While it is tempting to assume that transformational engagement is the most effective form of community engagement, a key finding of the study is that despite growing pressure for companies to strive towards transformational engagement, giving back through monetary donations, time, and employee skills can be a successful strategy, with a payback that is easier to measure than some of the more involved forms of engagement.

More important, according to the study, is to tailor the type of engagement to the strategic objectives, and to be clear about which strategy a company is using.

If a company´s talk is of “changing society,” while it actually only pushes out a one-way communications strategy, the results are often disappointing to both community and company.

“You can end up with a lot of miscommunication when companies think they are doing something proactive, but are only comfortable giving money or time,” Bowen explains. “The community then expects a little more and experiences it as a one-off gesture or as buying their way into the community.”

Changing expectations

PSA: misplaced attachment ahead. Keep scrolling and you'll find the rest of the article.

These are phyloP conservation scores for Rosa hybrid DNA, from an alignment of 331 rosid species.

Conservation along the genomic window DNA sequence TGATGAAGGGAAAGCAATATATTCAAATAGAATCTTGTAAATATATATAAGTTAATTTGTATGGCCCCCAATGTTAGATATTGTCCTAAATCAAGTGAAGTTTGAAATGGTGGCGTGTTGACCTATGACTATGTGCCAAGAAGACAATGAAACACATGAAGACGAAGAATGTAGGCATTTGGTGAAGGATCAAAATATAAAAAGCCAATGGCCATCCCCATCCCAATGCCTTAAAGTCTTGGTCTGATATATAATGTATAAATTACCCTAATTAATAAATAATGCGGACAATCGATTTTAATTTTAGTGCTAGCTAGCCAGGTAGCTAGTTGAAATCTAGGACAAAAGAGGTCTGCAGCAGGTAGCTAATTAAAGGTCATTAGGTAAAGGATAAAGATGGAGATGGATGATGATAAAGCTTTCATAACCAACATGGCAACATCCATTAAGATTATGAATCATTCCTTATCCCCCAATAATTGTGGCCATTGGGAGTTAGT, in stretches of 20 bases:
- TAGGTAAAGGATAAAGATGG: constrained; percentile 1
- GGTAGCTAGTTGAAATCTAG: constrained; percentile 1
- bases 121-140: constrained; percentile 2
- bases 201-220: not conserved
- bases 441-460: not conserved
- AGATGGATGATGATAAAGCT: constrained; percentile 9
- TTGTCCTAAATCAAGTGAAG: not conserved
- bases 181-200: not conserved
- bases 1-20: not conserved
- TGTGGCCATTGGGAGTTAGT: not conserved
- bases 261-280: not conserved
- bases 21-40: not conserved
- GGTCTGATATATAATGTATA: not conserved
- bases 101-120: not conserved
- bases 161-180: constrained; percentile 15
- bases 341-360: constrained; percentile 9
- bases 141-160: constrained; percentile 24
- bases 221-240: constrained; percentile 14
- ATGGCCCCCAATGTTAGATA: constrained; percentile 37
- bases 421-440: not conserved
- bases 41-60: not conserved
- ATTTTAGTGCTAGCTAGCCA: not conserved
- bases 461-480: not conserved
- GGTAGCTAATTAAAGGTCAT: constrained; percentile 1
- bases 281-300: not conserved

Sheila Carruthers, owner of corporate responsibility consulting firm CSR Strategies Inc., says community expectations are generally rising. Communities are recognizing their rights, there is more banding together of people in farming areas and, in general, a greater willingness to hold companies accountable for what they do in communities.

One upshot of this trend is that if a community relations strategy misses its mark, the public tends to hear about it.

“If its community engagement strategy is effective, companies typically are not in the public eye,” Carruthers says. “This is because they nurture their relationships with their communities, make themselves available, and clip the issues in the bud before they become more public.”

Sylvia Holcomb, senior affiliate with Implementation and Advisory Group Ltd., a company that consults in community relations, also notes that community expectations have changed. In turn, companies have to adapt to this change.

“It´s been a learning process for both communities and companies,” she says. “In the past, companies would come into a community and almost expect a marching band.”

Conversely, Holcomb adds, a company´s announcement to enter a community may have been met with silence, misinterpreted by companies as flushed anticipation, only to be followed by a NIMBY (Not In My Back Yard) protest.